I'd personally switch to something a little more meat heavy. The Canine Plus looks good.
 

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She is doing well on Eukenuba, but i was just worrysome of the corn meal as the first ingredient.
Everyone in my community reccomends this Canine Plus, but i can't find any info about it.
Right now i am still going to stay with the Eukenuba until I find out more about it.
The first ingredient in Eukanuba Large Breed Adult food is "chicken." Corn meal is the second.
 

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Discussion Starter · #9 ·
Sorry I am feeding the adult weight control, in which the first ingredient is corn meal. Jessie was overweight , but has lost almost 10 pounds, due to more exercise, less treat training and weight red. food. We are changing back to regular adult eukenuba food next bag we buy.(chicken first then cornmeal) The vert says she is at her correct weight. (63pounds)
 

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I feed Lucky the weight-control Eukanuba/Iams and it really helps keep the weight down. Sometimes I switch to regular Eukanuba...and he starts putting it on. In my opinion keeping the weight off is more important then whether corn comes first or chicken.

You can feed your pup less of the higher calorie food though...and that will help.

I always have concerns about a company's longitivity and reputation. I think that should be a consideration as well...not just the ingredients. The ingredients don't tell you what actual quality they are or if the company has good practices in manufacturing.

That is just my personal concerns. If I know a lot of people using something and happy with it then I feel a lot more comfortable.
 

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If you are set on trying something holistic, I know that I have read favorable comments from holistic people and commercial food oriented people on Eagle Pack.

But I do think that with your dog, changing might be an unnecessary gastric disturbance risk if the Eukanuba is workig out well. Especially if bloating has been an issue.
 

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Missing Selka So Much
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Since switching foods and having my dog lose his hair and 15 pounds due to an allergic reaction, I recommend staying on a food that works for your dog. especially if he is young.

If your dog is doing well, growing, has a healthy coat, poop etc , I'd stay with what you are doing. At least till he is older. If you do eventually switch, do it very slowly over a long period of time mixing the two foods.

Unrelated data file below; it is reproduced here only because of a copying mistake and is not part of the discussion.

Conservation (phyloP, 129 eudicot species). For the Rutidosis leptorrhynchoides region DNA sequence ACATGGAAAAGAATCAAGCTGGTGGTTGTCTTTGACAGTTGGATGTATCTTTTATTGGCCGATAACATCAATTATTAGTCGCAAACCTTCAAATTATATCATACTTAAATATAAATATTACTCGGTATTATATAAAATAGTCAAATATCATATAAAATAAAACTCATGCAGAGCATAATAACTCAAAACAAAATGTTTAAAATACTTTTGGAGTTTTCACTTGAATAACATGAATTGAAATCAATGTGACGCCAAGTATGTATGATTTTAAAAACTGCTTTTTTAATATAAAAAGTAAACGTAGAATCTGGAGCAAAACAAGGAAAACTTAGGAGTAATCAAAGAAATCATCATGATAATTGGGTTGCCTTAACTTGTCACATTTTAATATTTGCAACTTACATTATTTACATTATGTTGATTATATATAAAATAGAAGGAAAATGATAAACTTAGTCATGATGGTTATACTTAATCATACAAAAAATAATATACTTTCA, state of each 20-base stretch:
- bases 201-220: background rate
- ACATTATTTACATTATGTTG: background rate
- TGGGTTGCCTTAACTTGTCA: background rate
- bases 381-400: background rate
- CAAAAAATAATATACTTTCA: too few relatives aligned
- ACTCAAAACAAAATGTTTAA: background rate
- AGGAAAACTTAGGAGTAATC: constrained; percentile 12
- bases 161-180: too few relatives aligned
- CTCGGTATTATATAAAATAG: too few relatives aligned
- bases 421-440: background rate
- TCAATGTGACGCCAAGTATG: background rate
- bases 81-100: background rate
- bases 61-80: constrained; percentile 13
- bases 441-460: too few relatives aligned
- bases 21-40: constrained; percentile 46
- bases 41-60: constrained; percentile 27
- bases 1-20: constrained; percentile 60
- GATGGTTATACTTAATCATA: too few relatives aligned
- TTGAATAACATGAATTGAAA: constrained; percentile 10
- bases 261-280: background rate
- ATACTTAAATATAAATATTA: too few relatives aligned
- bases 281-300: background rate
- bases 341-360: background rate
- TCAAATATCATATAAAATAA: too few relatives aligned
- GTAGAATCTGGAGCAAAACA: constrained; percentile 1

I had three goldens live their entire long lives on Purina. Sometimes I think we get food switch crazy.
 

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Discussion Starter · #13 ·
Thanks everyone, I appriciate all the help. I guess I was just overreacting to this corn products phase. She is doing very well on Eukanuba. Stool is solid, no bloating or gas. I think I will stick with what is working, and will change only if things change!
Thanks Again!
 

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It's just an illusion ...
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Sorry I am feeding the adult weight control, in which the first ingredient is corn meal. Jessie was overweight , but has lost almost 10 pounds, due to more exercise, less treat training and weight red. food. We are changing back to regular adult eukenuba food next bag we buy.(chicken first then cornmeal) The vert says she is at her correct weight. (63pounds)
Yes but ...
Ingredients are listed by weight
Chicken (versus chicken meal) is inclusive of water ...
(Also not to be confused with chicken by-produt meal)

MEAT VS. MEAL ON PET FOOD LABELING


[Chicken & Lamb are 70% water and only 15% protein]
Pet food labels found in grocery and mass marketers like to use Chicken or Lamb to represent real meat. –(Containing 70% moisture). This leads you the consumer to believe that their product is meat based. Chicken or lamb meats are heavier than grains prior to cooking. The moisture contained in the meats (70%) is reduced by 2/3rds after the cooking process, leaving the total formula as a grain base food after processing.
vs.
Meal
[Chicken Meal and Lamb Meal are dry and 50% to 65% protein] meat protein!
... Chicken, Turkey and Lamb meals are dry and are less than 10% moisture and contain 50% - 65% meat proteins. In processing the meat meals do not shrink below the grain weight, producing a true meat based formula for your carnivores.
AAFCO label rules require that, the heaviest to the lightest ingredients be the order on the guaranteed analysis panel, (with or without water content).
quoted from Canidae.com
( just one of many links )


And here's an interesting link on ingredients
http://www.naturalnews.com/Report_pet_food_ingredients_6.html